With respect to that Kobe picture in the ticker, the artist also changed Kobe’s shoes from the adidas Crazy 1s he was wearing in the pic (when he was sponsored by adidas) to Nike Huarache 2k4s.

    Rob Bradford of WEEI mentioned you today. His co-host had not heard of Uni Watch. Was kinda cool hearing your site mentioned.

    Just out of curiosity, let’s say on Aug 1 the team announces, “We’re now the Washington warriors.” Makes sense to me, you have a somewhat tangential yet respectful connection to the present name, nice alliteration with the WW.

    So how long of a lead time do all parties concerned need? Redo the logo, the colors, the marketing, pulling all current merch from supply chain, etc.

    I’ve never read the the logo itself is a problem per se, keeping it would streamline the process, yet for the sake of a total break from the past, it would have to go. Maybe just stick a stylized “W” in there, much like the “R” from the early 70s.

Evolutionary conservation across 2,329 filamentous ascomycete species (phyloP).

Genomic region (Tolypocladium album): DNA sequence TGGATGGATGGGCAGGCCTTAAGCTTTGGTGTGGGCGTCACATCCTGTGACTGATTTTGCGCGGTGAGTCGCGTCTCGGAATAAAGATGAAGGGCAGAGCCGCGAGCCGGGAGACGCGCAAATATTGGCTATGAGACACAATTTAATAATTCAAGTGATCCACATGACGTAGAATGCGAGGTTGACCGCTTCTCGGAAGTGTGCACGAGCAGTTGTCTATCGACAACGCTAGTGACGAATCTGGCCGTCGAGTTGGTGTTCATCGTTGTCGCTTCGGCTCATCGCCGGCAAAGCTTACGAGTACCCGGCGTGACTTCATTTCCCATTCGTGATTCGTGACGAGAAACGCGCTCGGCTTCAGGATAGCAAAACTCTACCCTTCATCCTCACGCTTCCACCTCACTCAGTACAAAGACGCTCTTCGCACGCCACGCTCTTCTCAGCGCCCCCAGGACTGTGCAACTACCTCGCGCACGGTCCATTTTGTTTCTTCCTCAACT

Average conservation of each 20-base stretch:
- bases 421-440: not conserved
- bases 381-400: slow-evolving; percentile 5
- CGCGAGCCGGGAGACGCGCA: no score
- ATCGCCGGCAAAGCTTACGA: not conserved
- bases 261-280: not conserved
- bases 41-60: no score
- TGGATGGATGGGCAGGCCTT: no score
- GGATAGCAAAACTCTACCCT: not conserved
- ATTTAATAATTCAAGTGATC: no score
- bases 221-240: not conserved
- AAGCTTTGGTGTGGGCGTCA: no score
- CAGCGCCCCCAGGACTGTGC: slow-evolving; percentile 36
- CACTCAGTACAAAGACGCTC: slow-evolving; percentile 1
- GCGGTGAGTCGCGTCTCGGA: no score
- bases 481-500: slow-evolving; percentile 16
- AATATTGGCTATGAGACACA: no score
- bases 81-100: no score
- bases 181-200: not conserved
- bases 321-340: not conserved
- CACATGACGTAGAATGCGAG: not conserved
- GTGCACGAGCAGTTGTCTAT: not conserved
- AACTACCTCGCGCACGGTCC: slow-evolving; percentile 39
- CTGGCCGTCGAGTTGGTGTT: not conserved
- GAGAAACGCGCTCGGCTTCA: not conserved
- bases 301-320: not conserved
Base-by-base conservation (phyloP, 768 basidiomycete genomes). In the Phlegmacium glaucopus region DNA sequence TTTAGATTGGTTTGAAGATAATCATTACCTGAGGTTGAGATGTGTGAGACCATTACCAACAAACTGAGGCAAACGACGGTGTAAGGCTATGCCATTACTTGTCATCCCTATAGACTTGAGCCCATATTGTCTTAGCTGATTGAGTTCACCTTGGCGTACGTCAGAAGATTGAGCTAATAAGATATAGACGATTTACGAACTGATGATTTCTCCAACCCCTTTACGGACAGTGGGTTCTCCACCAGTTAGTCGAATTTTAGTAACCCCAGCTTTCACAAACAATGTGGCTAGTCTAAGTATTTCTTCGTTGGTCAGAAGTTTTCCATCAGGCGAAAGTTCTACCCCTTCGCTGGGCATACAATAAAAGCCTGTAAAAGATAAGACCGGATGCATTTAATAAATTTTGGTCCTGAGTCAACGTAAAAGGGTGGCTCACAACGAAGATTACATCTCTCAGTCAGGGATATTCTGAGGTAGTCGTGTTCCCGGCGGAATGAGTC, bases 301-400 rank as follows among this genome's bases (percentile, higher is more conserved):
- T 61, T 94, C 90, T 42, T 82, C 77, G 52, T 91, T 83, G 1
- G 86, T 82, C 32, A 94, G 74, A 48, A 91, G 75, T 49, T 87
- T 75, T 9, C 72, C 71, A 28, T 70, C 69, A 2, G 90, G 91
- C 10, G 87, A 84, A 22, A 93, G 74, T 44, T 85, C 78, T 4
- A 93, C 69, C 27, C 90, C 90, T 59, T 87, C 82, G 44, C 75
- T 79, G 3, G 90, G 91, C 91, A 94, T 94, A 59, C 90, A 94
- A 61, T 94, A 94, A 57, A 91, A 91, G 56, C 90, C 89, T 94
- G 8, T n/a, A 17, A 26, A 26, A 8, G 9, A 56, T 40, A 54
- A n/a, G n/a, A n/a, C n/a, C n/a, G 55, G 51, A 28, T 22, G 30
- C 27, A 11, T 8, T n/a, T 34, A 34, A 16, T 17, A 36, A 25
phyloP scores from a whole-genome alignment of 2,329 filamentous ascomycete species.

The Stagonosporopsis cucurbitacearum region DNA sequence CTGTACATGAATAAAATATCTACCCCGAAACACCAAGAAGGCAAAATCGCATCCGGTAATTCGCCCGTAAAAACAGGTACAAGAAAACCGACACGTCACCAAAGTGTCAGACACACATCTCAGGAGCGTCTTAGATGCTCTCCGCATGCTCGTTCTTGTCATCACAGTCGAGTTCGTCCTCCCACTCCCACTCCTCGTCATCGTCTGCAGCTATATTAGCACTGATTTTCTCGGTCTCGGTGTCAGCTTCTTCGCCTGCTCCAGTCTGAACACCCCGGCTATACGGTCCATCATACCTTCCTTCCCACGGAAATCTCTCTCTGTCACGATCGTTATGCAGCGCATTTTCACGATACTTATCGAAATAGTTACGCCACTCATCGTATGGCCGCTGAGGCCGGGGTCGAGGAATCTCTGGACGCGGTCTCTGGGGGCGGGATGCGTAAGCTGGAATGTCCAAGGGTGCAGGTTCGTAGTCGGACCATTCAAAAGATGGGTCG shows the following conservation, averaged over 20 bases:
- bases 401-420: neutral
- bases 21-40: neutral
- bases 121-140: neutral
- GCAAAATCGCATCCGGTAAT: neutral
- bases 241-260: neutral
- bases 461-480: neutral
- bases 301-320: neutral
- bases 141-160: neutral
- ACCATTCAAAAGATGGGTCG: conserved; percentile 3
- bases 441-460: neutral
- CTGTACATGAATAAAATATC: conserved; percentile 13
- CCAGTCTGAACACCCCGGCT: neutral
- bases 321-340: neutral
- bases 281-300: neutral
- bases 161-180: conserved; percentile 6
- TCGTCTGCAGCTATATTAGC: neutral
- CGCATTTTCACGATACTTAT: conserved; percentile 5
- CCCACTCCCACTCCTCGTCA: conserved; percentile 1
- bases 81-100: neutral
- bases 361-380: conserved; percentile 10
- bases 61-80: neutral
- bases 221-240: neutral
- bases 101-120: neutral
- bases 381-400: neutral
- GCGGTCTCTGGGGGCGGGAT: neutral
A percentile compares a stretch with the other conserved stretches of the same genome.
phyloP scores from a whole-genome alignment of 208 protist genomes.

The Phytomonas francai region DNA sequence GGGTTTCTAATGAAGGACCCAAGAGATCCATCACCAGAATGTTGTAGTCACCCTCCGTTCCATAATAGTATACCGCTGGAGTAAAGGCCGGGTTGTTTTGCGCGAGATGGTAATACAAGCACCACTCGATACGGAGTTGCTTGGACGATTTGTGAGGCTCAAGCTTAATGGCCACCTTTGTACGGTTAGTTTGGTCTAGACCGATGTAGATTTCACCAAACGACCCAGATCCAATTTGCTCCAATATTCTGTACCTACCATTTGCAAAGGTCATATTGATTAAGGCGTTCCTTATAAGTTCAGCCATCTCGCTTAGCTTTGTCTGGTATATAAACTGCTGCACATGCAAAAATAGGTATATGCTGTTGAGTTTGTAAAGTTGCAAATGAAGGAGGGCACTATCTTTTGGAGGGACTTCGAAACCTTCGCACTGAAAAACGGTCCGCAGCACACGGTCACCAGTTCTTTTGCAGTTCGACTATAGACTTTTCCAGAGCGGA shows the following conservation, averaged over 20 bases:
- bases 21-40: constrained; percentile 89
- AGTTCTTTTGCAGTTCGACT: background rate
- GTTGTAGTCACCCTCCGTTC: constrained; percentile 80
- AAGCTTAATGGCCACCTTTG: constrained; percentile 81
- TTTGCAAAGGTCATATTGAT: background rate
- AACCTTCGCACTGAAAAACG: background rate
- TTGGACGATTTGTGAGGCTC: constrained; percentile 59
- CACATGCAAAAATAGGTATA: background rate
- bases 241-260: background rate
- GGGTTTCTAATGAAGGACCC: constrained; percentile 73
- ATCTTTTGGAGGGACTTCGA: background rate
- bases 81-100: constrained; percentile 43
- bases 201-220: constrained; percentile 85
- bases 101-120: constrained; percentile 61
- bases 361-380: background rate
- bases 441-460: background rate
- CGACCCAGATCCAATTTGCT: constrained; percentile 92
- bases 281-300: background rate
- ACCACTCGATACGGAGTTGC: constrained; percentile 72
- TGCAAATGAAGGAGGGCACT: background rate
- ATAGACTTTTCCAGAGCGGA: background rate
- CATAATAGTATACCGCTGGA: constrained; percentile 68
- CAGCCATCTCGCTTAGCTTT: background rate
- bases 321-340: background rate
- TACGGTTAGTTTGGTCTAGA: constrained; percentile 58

I think it’d be best for the name change to remove any connotation to the previous name

    I’ve never read the the logo itself is a problem per se, keeping it would streamline the process, yet for the sake of a total break from the past, it would have to go.

    Brinke, if you don’t mind me adding my two cents to the discussion, I touched on the reasons why Washington’s logo is considered problematic by some in a reply in yesterday’s comments to a question from walter. To summarize, there are two main reasons that it raises concerns among some for being potentially racially insensitive:

    (1) While it’s a fairly straightforward image of a Native American man that seams reasonably respectful and doesn’t engage in the type of over-the-top caricaturing that Cleveland did with Chief Wahoo, some see it as having the effect of reducing the wide variety of individuals within the Native American community into a stereotyped image of a stoic “brave,” similar to what you would see on the obverse side of an old Indian Head nickel. In other words it obscures the cultural, ethnic, linguistic, and geographic diversity of a broad group of people by distilling these differences into a single stereotyped depiction.